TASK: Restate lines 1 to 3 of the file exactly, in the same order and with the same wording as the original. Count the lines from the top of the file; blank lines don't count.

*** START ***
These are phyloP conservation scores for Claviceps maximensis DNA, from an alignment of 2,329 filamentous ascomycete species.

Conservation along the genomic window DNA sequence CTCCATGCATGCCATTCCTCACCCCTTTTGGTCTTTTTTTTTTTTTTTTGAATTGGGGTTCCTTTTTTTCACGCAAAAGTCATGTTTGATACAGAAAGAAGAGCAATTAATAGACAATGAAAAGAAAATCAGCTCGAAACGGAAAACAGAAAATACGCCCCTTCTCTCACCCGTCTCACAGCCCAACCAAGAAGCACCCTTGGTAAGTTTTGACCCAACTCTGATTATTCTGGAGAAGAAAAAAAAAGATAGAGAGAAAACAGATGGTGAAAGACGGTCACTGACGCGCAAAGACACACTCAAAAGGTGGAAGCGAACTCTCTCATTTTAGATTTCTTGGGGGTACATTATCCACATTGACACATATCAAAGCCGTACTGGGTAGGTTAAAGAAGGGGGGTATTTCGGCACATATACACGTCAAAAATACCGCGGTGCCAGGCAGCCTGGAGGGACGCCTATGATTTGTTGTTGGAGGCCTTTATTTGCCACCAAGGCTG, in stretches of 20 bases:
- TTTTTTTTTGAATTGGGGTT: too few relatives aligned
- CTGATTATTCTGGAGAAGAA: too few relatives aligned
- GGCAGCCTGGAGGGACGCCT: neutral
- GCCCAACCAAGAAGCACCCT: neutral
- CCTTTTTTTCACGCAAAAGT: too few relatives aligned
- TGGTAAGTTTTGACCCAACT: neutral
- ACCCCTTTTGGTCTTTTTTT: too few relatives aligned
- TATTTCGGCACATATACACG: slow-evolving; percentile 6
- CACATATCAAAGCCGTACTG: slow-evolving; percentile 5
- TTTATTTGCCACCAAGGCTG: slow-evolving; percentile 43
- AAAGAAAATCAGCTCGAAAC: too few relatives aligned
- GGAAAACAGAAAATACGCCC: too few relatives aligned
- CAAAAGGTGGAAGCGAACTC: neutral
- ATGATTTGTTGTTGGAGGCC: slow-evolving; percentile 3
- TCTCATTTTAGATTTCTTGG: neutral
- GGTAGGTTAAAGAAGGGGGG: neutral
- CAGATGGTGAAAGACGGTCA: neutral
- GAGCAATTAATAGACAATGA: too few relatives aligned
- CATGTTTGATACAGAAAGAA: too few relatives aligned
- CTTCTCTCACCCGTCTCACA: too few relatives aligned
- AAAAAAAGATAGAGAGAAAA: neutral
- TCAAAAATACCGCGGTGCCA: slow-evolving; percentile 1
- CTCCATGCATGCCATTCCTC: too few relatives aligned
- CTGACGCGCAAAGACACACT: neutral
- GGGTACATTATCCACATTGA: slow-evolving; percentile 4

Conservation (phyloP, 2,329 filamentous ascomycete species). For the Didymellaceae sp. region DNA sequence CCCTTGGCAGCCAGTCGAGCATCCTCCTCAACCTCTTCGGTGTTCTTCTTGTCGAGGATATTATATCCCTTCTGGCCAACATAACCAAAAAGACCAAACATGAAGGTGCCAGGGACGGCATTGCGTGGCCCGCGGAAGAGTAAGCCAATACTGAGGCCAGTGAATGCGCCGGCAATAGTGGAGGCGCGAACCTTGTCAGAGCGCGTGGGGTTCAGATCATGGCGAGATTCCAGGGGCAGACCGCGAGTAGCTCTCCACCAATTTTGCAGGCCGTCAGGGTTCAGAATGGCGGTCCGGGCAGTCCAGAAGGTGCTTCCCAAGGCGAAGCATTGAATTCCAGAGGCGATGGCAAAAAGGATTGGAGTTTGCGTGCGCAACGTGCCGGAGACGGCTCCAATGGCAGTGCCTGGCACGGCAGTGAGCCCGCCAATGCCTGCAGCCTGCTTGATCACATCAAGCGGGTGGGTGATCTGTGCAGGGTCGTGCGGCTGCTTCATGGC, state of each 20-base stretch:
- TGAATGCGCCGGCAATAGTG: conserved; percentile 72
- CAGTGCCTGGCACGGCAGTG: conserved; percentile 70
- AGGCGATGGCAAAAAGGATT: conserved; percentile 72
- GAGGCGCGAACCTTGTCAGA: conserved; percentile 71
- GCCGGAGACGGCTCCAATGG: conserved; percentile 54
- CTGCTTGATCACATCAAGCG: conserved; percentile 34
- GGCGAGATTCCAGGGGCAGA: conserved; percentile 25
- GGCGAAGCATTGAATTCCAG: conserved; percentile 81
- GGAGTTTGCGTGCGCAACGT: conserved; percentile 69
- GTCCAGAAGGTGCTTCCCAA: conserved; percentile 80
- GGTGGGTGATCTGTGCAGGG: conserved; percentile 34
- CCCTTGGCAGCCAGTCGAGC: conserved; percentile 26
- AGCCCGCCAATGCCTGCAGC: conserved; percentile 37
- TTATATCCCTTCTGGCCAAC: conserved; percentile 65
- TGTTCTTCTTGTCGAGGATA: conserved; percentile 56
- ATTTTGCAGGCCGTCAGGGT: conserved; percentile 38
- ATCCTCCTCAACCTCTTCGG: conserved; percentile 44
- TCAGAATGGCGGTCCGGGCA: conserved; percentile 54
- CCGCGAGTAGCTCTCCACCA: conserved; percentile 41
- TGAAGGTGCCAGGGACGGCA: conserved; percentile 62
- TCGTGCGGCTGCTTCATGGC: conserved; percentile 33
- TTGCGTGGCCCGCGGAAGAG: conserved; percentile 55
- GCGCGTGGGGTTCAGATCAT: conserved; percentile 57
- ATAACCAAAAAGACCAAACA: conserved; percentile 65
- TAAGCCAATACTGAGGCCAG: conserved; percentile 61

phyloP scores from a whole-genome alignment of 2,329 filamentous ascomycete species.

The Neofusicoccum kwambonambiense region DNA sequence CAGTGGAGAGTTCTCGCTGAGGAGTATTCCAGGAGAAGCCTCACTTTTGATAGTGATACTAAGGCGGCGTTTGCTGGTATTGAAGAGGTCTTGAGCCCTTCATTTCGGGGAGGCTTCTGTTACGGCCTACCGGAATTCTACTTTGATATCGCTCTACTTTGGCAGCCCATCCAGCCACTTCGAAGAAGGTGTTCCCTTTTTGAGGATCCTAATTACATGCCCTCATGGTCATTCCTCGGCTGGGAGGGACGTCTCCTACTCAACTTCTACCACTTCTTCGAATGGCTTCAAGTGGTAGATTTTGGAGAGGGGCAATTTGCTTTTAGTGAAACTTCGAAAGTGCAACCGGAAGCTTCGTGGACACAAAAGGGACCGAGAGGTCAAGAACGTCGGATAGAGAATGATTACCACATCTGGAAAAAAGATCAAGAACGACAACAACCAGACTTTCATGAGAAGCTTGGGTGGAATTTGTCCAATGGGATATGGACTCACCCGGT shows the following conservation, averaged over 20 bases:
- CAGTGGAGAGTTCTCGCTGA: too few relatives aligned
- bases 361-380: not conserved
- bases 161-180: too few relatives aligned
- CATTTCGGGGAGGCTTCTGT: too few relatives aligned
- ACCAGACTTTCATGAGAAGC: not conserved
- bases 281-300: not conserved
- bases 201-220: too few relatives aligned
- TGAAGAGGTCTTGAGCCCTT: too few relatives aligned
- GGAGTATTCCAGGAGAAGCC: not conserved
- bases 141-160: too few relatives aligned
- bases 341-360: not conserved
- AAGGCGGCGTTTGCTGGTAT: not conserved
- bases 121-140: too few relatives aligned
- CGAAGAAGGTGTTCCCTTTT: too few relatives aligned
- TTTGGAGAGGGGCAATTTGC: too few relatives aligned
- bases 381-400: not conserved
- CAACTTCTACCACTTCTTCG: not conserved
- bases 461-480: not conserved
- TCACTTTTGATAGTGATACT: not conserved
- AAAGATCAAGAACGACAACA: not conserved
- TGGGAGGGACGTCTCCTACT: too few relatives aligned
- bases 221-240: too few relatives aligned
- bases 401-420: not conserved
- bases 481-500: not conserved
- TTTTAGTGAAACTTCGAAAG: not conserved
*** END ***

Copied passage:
These are phyloP conservation scores for Claviceps maximensis DNA, from an alignment of 2,329 filamentous ascomycete species.

Conservation along the genomic window DNA sequence CTCCATGCATGCCATTCCTCACCCCTTTTGGTCTTTTTTTTTTTTTTTTGAATTGGGGTTCCTTTTTTTCACGCAAAAGTCATGTTTGATACAGAAAGAAGAGCAATTAATAGACAATGAAAAGAAAATCAGCTCGAAACGGAAAACAGAAAATACGCCCCTTCTCTCACCCGTCTCACAGCCCAACCAAGAAGCACCCTTGGTAAGTTTTGACCCAACTCTGATTATTCTGGAGAAGAAAAAAAAAGATAGAGAGAAAACAGATGGTGAAAGACGGTCACTGACGCGCAAAGACACACTCAAAAGGTGGAAGCGAACTCTCTCATTTTAGATTTCTTGGGGGTACATTATCCACATTGACACATATCAAAGCCGTACTGGGTAGGTTAAAGAAGGGGGGTATTTCGGCACATATACACGTCAAAAATACCGCGGTGCCAGGCAGCCTGGAGGGACGCCTATGATTTGTTGTTGGAGGCCTTTATTTGCCACCAAGGCTG, in stretches of 20 bases:
- TTTTTTTTTGAATTGGGGTT: too few relatives aligned